1911 Encyclopædia Britannica/Tonnage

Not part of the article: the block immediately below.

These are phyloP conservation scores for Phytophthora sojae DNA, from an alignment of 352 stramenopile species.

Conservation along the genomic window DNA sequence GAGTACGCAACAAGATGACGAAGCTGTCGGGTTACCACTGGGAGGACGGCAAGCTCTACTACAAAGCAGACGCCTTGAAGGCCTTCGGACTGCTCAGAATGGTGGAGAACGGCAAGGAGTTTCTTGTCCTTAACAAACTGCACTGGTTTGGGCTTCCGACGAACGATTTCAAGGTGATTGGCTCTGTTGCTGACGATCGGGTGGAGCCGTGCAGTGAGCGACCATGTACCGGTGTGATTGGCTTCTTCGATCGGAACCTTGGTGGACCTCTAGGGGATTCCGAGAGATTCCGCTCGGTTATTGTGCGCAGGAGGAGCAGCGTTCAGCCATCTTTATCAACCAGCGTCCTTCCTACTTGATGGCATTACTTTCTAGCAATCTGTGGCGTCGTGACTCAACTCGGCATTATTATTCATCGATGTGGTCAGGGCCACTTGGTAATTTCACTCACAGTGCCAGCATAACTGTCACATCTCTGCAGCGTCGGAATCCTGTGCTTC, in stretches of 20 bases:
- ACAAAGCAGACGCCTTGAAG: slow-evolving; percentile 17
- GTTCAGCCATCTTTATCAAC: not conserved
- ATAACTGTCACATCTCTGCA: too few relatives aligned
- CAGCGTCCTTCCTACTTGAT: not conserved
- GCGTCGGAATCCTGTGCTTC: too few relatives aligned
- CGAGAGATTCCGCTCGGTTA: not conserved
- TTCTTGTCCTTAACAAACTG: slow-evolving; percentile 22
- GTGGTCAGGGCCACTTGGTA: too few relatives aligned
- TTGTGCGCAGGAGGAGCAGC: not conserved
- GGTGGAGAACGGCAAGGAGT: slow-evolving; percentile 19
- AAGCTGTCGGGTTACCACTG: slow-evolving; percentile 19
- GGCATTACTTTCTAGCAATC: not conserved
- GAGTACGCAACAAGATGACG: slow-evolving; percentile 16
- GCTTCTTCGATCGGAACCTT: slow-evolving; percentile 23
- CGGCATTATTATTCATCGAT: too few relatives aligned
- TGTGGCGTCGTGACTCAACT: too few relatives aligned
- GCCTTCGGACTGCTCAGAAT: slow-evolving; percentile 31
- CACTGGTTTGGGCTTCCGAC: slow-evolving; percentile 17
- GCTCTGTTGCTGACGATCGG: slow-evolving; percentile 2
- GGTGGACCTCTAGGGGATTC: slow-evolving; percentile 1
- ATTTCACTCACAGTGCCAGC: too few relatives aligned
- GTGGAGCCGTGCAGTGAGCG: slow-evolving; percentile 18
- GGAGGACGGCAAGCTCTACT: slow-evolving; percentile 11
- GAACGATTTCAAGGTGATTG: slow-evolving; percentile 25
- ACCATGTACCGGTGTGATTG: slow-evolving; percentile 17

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TONNAGE. The mode of ascertaining the tonnage of merchant ships is settled by the Merchant Shipping Acts. But before explaining the method by which this is computed, it is well to remark that there are several tonnages employed in different connexions. Displacement tonnage is that which is invariably used in respect of warships, and is the actual weight of water displaced by the vessel whose tonnage is being dealt with. Men-of-War are designed to carry all their weights, including coal, guns, ammunition, stores and water in tanks and in boilers, at a certain draught, and the tonnage attributed to them is the weight of water which at that designed draught they actually displace. This displacement tonnage is therefore a total made up of the actual weight of the ship's fabric and that of everything that is on board of her. It can be found by ascertaining the exact cubic space occupied by the part of her body which is immersed (including her rudder, propellers and external shafting) at the draught under consideration in cubic feet, and dividing this by 35, since 35 cubic feet of sea-water weigh one ton. Of course there is nothing to prevent displacement tonnage from being used in describing the size of merchant ships, and indeed in regard to the performances of fast steamships on trial it is usual to give their draught on the occasion when they are tested, and to state what was their actual displacement under these trial conditions. But it is obvious, from what has been said as to the components which go to make up the displacement at load draught, that this tonnage must, in respect of any individual ship, be the greatest figure which can be quoted in regard to her size. It is usual for dues to be assessed against merchant vessels in respect of their registered tonnage. This must therefore be fixed by authority, and at present vessels are measured by the officer of customs according to the rules laid down in the second schedule to the Merchant Shipping Act 1894. As will be seen from the explanation of the method adopted, this is a somewhat arbitrary process, and even the gross registered tonnage affords little indication of the actual size of the ship, whilst the under-deck and net tonnages are still less in accord with the extreme dimensions.